Friends of Fellows Riverside Gardens dedicates time, energy, and not-for-profit fundraising toward preserving the public garden's purpose of enriching local culture and educating through recreation and environmental protection. As contributing stewards of the green space, your family can saunter affably about the free public gardens boasting more than 10 aromatic acres of heterogeneous flora, including a rose collection, perky perennials, and gazable vistas, which combine to attract more than 400,000 flower fanatics every year. Friends of Fellows Riverside Gardens members are entitled to benefits such as a one-year subscription to the full-color season newsletter, a one-year subscription to Better Homes and Gardens magazine, 10% off at the Shop in the Gardens, invitations to members-only events, discounted classes, and a free pass during the next rendezvous with the neighborhood venus flytrap bullying for milk money.
Inside HoneyBaked Ham, chefs uphold the same traditions that Harry J. Hoenselaar created more than 40 years ago. Back then, he chose individual hams, cured them in his secret marinade, and smoked them over hardwood chips before offsetting the earthy flavor with a crisp, sweet glaze. To this day, the staff makes the signature bone-in hams one at a time and glazes them in the shop.
To go with the meats, the kitchen whips up classic side dishes and desserts, such as the sweet-potato souffl?. For less formal feasting, party trays and packed lunch boxes fuel business meetings, backyard grad parties, and lengthy end-zone celebrations.
Nominated for Best Gourmet Grocery on Fox 8's Hot List in 2008 and 2011, Motts Old Mill Bulk Foods draws upon its 137-year history to satiate customers' cravings with a large selection of organic and natural products. Fresh peanut butter ($2.79/lb.) leads a lineup of house-ground nut butters, and myriad locally produced goods, such as Holmes County swiss cheese ($4.99/lb.), captivate taste buds with tales of Ohio's Swiss and Amish heritage. Rouse winter bellies with a serving of oatmeal ($0.64/lb.), or tempt sweet teeth with melting chocolates ($2.89–$3.29/lb.), cookies, and hardtack candies, which can be infused with more than 35 flavors of LorAnn candy oils ($1.09 each) before being placed in a mold or chiseled into a saccharine likeness of the David statue.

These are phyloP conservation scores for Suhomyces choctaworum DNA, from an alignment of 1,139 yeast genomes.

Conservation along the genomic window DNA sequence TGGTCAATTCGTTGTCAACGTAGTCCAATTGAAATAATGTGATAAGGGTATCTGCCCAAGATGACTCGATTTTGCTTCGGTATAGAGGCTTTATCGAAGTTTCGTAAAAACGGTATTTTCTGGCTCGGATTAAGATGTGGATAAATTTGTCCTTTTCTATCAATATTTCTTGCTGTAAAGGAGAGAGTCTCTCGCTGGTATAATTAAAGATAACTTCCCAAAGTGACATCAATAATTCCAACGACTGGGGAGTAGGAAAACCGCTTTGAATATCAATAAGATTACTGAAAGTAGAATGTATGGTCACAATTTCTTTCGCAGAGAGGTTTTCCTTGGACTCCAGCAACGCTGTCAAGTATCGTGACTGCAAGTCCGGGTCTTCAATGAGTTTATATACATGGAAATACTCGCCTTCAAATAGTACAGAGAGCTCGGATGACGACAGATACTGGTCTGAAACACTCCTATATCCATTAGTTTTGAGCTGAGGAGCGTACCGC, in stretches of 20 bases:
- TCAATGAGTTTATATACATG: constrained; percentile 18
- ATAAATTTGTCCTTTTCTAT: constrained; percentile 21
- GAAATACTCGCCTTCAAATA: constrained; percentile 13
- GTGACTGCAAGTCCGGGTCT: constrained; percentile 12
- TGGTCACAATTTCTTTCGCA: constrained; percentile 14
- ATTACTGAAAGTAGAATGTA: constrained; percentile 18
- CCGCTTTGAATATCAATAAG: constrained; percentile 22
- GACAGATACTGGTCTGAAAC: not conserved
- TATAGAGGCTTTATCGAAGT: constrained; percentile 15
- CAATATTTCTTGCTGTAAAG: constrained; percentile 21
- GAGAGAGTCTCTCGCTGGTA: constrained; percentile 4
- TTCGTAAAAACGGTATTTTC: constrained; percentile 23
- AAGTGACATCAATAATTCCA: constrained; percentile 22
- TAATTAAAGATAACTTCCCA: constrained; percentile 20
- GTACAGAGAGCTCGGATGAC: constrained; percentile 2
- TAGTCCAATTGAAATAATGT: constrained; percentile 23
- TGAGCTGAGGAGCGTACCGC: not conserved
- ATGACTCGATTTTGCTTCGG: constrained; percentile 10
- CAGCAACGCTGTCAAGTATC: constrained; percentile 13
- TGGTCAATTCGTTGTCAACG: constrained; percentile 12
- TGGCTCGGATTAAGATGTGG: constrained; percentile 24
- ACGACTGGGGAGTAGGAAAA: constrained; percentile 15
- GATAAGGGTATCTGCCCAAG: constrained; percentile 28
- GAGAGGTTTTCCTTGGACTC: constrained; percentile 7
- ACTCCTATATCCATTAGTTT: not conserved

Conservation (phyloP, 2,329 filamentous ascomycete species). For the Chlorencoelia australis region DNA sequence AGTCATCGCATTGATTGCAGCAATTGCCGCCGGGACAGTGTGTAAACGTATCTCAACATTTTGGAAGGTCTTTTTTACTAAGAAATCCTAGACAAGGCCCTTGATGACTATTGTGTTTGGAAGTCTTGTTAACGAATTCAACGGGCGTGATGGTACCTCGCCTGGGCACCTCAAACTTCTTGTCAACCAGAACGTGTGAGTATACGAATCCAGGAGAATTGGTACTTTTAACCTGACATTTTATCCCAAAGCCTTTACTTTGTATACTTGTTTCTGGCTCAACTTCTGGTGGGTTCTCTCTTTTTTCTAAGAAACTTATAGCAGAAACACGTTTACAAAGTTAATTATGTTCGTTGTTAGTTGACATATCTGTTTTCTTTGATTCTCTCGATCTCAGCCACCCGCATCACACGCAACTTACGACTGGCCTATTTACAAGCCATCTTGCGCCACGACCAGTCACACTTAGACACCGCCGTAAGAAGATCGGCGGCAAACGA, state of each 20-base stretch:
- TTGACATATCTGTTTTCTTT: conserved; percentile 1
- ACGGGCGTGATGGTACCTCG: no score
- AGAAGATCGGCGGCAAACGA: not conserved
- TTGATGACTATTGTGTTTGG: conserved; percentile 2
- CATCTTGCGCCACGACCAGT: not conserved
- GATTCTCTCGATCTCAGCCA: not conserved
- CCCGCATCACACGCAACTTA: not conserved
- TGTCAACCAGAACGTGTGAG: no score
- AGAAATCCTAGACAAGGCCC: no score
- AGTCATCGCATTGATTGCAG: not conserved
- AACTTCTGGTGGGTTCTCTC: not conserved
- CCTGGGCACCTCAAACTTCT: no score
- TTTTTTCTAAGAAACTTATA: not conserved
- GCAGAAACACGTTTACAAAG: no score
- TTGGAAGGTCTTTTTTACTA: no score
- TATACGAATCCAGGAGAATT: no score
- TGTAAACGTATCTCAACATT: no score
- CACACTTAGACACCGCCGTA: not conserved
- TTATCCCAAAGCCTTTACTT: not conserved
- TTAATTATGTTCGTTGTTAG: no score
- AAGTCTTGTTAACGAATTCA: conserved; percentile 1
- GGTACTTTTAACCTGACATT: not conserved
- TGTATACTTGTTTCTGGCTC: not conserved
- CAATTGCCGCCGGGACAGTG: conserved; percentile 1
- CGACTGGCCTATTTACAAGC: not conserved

Mazzulo's proffers enough custom-cut meat, gourmet cheese, and prepared meals to satisfy a whole horde of hungry family members. The shop's traditional sweet italian sausage recipes date back to Sicily of the early 1900s ($3.99 per pound), and other fresh meat options include beef, pork, chicken, and seafood. A spectrum of just-baked breads embrace specially sliced turkey and roast beef with hugs that range in flavor from rye to wheat and italian ($8.99 per pound), while Mazzulo's signature hand-forged pepperoni bread makes it easier to smuggle your favorite meat into a bread-only food club ($4.99 per pound).
When Frank Cangemi first opened Miles Famers Market in 1971, it was a seasonal, open-air market that only sold fresh fruits and vegetables. Frank would arrive at the Northern Ohio Food Terminal at 3 a.m. every day and proceed to hand select his stock of fresh produce, carefully choosing veggies without bruises and punting overly ripe cantaloupes. This hand selection and attention to detail is something he still does to this day, even though Miles Farmers Market has expanded to a 21,000-square-foot shopping space that also houses a deli, a butcher, and a bakery.
Its cheese department hosts more than 400 varieties of cheese, which complement varietals from a wine section that Wine Spectator hailed as “outstanding.” Its bistro not only makes up quick bites but also full dinners to go. Its staffers help foodies navigate the aisles and are on hand to offer tips that range from how to ripen an unfamiliar fruit to how to successfully wash food in the dishwasher.
Yet, even with all of this, it’s the dedication to having the best produce that really draws in shoppers. For more than 40 years, Miles has fostered partnerships with local produce growers such as Burnham, Spiegelberg, and Rittman Orchards, as well as Ohio Fruit Growers. These alliances allow for a vast selection of organic and local produce that may have been ripening on the vine or stalk seven hours before hitting store shelves.